Monday, May 04, 2015

Entartete Kunst: Restitution of Nazi-Looted Art

When the Nazis were terrorizing Europe in the 1930s, Adolf Hitler ordered a purge of “degenerate artists.” Art that was considered to be unworthy was taken from galleries, museums and collections and brought to Berlin to be featured in a “Show of Degenerate Art.” This exhibition was meant to show people which artists were forbidden, such as Matisse, Van Gogh and Picasso.

After the show, many pieces were sold off to collectors and have been changing hands for years. Sometimes, Jewish families trying to escape Nazi control sold their art under duress. Under the art restitution laws of many countries, if a collector sells art under duress for a lower price than what the piece is worth, the original owner no longer has the right to legal ownership.

German soldiers in Naples pose with a piece by Giovanni Paolo Pannini taken from the
National Museum of Naples Picture Gallery. Photo from the German Federal Archives.

Over the past few years, restitution laws have been changing and strengthening, and many stolen works of art have been returned to their legal owners, but many others are still missing. Often, it can be hard to track down the original owners because paperwork has been lost over the years. A bit surprisingly, the Germans kept good records of the art that was taken. Many of these records have surfaced, enabling experts to track down the works more easily. Auction houses hire these experts to make sure they are not selling stolen works, and rightful owners hire them to track down their property.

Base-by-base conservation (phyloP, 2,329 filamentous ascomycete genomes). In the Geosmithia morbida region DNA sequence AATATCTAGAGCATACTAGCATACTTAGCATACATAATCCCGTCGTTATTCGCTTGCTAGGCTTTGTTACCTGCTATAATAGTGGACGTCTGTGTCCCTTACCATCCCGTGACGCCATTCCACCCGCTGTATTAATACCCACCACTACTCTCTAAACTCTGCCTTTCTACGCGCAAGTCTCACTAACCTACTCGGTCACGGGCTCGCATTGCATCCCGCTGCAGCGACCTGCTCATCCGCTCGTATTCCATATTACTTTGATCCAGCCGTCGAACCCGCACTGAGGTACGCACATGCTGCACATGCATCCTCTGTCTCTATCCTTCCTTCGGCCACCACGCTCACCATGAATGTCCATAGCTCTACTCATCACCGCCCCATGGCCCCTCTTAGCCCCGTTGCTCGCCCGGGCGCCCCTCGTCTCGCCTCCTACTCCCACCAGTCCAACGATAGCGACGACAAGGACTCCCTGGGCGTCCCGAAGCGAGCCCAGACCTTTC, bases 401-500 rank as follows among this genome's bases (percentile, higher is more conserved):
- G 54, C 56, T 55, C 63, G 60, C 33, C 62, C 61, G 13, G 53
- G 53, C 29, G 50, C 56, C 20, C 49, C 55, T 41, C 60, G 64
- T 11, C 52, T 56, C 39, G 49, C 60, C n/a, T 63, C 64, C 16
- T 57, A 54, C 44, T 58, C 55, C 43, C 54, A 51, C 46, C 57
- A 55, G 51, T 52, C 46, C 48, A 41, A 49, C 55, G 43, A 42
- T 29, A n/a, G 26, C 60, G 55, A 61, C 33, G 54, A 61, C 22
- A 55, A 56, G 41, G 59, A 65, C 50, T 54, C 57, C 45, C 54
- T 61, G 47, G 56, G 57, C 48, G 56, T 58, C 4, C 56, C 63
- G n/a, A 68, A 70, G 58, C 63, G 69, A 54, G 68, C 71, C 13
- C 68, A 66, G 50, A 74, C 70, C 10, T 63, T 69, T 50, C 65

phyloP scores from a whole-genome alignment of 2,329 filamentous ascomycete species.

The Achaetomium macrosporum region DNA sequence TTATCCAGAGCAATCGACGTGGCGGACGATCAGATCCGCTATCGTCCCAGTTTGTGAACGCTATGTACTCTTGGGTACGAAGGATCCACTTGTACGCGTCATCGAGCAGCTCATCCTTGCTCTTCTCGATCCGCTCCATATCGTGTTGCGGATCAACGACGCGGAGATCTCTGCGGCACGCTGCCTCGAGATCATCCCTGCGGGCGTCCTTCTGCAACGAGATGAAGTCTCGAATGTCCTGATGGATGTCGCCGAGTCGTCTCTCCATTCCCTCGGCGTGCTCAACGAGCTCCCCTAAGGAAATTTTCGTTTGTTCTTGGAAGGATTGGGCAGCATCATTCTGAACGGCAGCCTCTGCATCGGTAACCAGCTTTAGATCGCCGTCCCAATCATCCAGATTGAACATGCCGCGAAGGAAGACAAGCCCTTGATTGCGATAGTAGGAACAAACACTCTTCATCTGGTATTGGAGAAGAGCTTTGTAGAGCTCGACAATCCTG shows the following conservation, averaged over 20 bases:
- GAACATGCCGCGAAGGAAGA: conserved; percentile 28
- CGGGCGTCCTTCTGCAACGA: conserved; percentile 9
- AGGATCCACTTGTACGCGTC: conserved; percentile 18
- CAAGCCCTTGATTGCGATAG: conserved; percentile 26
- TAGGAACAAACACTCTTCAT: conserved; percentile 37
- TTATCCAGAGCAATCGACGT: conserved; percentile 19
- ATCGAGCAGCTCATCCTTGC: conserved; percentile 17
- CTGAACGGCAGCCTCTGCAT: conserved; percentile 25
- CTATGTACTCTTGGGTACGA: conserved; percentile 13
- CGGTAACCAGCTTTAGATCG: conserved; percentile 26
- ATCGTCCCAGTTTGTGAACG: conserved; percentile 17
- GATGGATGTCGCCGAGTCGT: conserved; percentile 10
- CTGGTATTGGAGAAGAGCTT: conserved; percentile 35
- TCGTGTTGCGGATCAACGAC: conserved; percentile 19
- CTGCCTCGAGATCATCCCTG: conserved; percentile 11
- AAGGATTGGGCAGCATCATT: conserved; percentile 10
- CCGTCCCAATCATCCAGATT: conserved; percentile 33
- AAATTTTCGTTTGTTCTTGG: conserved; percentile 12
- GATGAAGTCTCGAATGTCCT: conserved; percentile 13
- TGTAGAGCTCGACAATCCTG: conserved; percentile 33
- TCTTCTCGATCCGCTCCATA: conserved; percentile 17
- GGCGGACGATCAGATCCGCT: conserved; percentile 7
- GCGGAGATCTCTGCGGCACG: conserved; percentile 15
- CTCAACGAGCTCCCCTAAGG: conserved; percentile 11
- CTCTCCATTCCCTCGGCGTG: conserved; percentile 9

Sometimes, it’s not just one or two stolen works that are found, but hundreds. In 2012, while investigating a case of tax fraud, German authorities seized a collection of nearly 1,400 works of art from the apartment of Cornelius Gurlitt, a German art collector. Gurlitt’s father was an art dealer who helped the Nazis sell the “degenerate” art. Gurlitt, who died last year, inherited the art from his father and bequeathed it to the Kunstmuseum Bern in Switzerland. The museum and the German government have agreed to work together to make sure that any pieces determined to have been looted are returned to the rightful owner. However, if the rightful owner cannot be found or the piece came to Gurlitt’s collection though legal means, it will be displayed in the museum. This process gives any potential rightful owners the museum is unable to track down a chance to see the work in question while it is on display and come forward to claim it.

The Georgia Museum of Art tries to be very careful that we do not deal in any stolen works of art. There are more than 10,000 objects in our collection and another 2,000 on extended loan, meaning the museum does not own them. Most of the works in the collection are American, which usually have fewer provenance issues (the provenance of a work of art is its ownership history). But with any work, especially ones that are more valuable or unique, it is important to look at its records and make sure it came to the museum from a reputable source. Although it is not impossible, it is difficult for these records to be falsified.

According to Dr. Lynn Boland, the museum’s Pierre Daura Curator of European Art, the ideal situation would be to track the piece back to its creator, but that is not always possible. It is also important to make sure that foreign works left their country of origin legally. To Dr. Boland’s knowledge, the museum has never had a stolen work in its collection. The museum is also in the process of making its full collection database available to be viewed online, which could aid in restitution. An expert searching for a stolen work of art could find it in the museum’s inventory. If that happens, the expert can contact the museum and records would be compared to begin the restitution process.

If you’d like to read more about the art the Nazis stole, check out these articles: